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Does Endometriosis Affects Fertility?

April 23, 2015

About half of women with infertility also suffer from endometriosis. Around five million women, especially American women, are affected by the condition, particularly those who are in their 30s and 40s. Endometriosis occurs when tissue that normally lines a woman’s uterus grows outside of the uterus, on the ovaries, fallopian tubes, tissue outside the uterus, or other internal areas such as the bladder.

 

Symptoms of endometriosis can include pain during your period, in your lower back and pelvis, during or after sex, or in your intestines. You might also feel pain when relieving yourself during your period. Other symptoms can include: bleeding between periods and digestive issues.

The pain is caused by the tissue shedding and bleeding on a monthly basis.  Just like the lining inside your uterus, as it contracts from those other internal locations and the shed tissue cannot easily get out of your body, this can cause pain. Endometriosis can, also, eventually cause blockages in fallopian tubes, swelling in the reproductive system, or scar tissue that make it hard to become pregnant.

 

Some women are more likely than others to suffer from endometriosis, including those who have never had children, those with periods lasting more than seven days, someone with a family member with the same condition, or a health problem that blocks the flow during a period. There’s no known cause of endometriosis, although it’s regularly researched, and it can’t be prevented. However, you can lessen the chance of it if you are at risk, such as talking to a doctor about hormonal birth control, getting regular exercise, and avoiding large amounts of alcohol and caffeine.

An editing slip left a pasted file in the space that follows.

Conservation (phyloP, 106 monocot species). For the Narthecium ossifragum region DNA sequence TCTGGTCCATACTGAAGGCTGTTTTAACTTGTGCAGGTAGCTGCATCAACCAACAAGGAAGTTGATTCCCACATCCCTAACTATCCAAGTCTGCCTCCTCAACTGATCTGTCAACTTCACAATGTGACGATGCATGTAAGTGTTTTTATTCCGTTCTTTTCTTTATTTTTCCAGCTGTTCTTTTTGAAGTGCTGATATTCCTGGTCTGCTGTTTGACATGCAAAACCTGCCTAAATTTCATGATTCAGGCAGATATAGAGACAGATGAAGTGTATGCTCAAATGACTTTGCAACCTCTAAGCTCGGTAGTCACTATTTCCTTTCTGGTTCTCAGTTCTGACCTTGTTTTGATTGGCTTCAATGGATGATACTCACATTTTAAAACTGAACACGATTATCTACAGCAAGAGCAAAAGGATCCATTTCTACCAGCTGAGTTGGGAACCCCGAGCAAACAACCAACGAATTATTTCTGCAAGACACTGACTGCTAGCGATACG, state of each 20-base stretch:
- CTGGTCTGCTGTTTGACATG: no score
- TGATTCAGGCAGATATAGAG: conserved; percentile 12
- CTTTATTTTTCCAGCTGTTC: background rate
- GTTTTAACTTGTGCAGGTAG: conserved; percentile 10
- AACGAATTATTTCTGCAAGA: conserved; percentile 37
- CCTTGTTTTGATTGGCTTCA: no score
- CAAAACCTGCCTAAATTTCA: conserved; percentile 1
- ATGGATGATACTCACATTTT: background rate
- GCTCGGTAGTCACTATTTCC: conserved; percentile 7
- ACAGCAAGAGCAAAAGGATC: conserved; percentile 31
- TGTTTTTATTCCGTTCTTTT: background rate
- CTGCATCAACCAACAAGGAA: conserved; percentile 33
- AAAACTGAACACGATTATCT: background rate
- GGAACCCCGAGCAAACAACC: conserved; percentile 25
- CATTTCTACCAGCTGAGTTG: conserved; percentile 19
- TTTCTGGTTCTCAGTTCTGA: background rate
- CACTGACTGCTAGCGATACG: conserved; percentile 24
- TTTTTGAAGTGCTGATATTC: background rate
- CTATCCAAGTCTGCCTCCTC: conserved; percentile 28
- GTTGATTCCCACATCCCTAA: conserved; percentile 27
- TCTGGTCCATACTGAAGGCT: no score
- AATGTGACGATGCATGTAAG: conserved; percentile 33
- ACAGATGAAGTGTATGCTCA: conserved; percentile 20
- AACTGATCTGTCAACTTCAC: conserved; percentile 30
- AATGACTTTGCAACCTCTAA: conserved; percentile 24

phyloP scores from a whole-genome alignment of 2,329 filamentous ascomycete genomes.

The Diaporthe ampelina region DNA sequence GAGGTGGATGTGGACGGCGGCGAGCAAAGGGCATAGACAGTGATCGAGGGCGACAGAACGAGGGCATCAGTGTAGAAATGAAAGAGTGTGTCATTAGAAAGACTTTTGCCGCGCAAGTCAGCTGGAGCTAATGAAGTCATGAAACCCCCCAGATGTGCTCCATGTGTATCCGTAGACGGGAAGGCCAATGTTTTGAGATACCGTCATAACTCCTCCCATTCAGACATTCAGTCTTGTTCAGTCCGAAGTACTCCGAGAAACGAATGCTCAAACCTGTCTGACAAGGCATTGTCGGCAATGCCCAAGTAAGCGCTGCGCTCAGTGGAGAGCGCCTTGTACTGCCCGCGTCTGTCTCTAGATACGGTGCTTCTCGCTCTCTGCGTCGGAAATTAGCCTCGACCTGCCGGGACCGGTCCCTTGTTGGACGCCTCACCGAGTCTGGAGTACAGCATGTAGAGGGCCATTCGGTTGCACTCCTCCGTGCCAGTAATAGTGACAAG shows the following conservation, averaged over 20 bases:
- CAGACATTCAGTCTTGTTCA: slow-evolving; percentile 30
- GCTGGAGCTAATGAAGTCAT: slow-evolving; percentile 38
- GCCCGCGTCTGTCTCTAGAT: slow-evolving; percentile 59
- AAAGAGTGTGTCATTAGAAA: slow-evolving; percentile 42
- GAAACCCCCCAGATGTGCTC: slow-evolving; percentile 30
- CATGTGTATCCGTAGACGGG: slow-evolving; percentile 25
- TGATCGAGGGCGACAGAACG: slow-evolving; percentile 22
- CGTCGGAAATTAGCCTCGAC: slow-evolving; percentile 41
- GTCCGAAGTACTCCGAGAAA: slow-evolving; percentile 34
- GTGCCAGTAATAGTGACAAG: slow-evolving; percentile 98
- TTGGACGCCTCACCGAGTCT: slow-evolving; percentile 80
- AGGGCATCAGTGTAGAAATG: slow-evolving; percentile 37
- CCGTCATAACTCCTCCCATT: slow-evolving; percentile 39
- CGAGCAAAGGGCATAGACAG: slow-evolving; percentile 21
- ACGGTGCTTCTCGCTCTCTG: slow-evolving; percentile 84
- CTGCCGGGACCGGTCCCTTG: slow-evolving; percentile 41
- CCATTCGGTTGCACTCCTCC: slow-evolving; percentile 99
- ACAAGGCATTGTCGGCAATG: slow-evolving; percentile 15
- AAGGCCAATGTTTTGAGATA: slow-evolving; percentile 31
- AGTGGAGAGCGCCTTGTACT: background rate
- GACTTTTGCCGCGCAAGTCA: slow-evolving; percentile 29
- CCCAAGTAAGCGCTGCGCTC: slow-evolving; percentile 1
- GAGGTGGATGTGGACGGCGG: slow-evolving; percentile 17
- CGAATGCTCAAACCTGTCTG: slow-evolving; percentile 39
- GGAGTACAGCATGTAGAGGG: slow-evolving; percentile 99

Treatment

 

If you are not trying to get pregnant, hormonal birth control is generally the first option, and tends to work best for women without severe pain.

 

However, if you are trying to conceive, a doctor might prescribe a special medication to temporarily stop hormones and ovulation, as well as the growth of endometriosis. Once off the medication, known as a gonadotropin-releasing hormone (GnRH), your body can begin to ovulate again, with a higher chance of getting pregnant. For severe symptoms, a surgeon can find and remove endometriosis patches.

 

Endometriosis affects many women, often without them realizing it. To make an appointment, give us a call at 717-747-3099.

 

Sincerely,              

Dr. Melanie Ochalski

 

P.S. For details of other roadblocks to fertility, check out our facts page.

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